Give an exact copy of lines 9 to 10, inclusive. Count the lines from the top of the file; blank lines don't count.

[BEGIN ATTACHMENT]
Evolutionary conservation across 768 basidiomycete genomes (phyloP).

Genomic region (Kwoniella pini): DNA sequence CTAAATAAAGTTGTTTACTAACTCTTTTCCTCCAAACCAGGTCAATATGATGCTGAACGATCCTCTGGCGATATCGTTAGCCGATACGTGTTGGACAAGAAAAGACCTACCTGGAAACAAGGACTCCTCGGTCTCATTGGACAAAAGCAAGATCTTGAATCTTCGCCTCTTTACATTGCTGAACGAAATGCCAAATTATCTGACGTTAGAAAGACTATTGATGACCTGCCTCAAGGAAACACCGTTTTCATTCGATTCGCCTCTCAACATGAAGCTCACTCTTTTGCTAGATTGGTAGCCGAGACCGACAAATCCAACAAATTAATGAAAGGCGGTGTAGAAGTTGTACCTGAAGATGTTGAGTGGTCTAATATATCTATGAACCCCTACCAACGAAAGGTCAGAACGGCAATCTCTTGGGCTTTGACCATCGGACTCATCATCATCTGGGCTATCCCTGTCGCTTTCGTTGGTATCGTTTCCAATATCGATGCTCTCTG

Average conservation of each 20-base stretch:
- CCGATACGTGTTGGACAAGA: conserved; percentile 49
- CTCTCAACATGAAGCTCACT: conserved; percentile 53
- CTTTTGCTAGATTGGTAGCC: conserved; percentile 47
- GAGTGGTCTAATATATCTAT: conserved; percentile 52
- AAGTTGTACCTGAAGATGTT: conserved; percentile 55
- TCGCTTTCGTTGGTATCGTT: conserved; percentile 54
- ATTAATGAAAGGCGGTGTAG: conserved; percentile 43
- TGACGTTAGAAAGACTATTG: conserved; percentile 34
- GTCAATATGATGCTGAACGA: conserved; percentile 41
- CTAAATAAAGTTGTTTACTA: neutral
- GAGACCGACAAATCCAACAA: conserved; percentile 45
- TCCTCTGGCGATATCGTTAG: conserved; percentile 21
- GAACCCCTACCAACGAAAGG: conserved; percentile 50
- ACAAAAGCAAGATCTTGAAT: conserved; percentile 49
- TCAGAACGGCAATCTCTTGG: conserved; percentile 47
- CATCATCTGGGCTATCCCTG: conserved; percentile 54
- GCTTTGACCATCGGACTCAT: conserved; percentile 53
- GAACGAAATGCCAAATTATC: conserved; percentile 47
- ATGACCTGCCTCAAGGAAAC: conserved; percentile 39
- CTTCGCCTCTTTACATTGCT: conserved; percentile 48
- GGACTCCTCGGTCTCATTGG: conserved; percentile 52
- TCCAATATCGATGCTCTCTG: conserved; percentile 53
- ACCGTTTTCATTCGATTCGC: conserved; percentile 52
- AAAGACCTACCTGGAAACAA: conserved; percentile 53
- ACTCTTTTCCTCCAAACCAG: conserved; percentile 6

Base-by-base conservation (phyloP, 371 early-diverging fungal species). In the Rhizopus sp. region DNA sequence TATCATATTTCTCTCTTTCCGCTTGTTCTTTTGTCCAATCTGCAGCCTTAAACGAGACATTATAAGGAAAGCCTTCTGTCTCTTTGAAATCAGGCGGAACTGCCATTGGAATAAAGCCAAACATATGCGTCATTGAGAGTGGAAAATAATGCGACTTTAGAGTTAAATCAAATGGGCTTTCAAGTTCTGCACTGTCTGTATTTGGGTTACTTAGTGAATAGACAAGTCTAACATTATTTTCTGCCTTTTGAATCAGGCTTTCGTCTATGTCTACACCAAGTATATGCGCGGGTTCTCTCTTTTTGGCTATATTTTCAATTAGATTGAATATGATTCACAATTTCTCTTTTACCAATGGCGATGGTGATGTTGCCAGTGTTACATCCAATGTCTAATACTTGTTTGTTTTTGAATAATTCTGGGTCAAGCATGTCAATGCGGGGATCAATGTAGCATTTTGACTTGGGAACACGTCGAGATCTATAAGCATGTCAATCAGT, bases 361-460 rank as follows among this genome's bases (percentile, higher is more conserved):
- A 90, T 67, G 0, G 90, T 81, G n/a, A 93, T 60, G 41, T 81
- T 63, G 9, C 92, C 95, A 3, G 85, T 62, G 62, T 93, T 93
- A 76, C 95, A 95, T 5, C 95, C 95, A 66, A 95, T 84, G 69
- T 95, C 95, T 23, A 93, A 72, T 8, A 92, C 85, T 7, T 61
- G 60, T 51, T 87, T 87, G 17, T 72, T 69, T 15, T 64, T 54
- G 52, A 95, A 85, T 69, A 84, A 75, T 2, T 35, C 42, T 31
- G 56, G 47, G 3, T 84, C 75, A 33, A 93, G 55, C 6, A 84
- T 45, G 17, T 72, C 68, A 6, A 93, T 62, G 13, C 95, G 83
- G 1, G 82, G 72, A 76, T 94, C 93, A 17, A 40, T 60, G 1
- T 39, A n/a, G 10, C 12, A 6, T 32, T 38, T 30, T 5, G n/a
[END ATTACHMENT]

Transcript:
- TCGCTTTCGTTGGTATCGTT: conserved; percentile 54
- ATTAATGAAAGGCGGTGTAG: conserved; percentile 43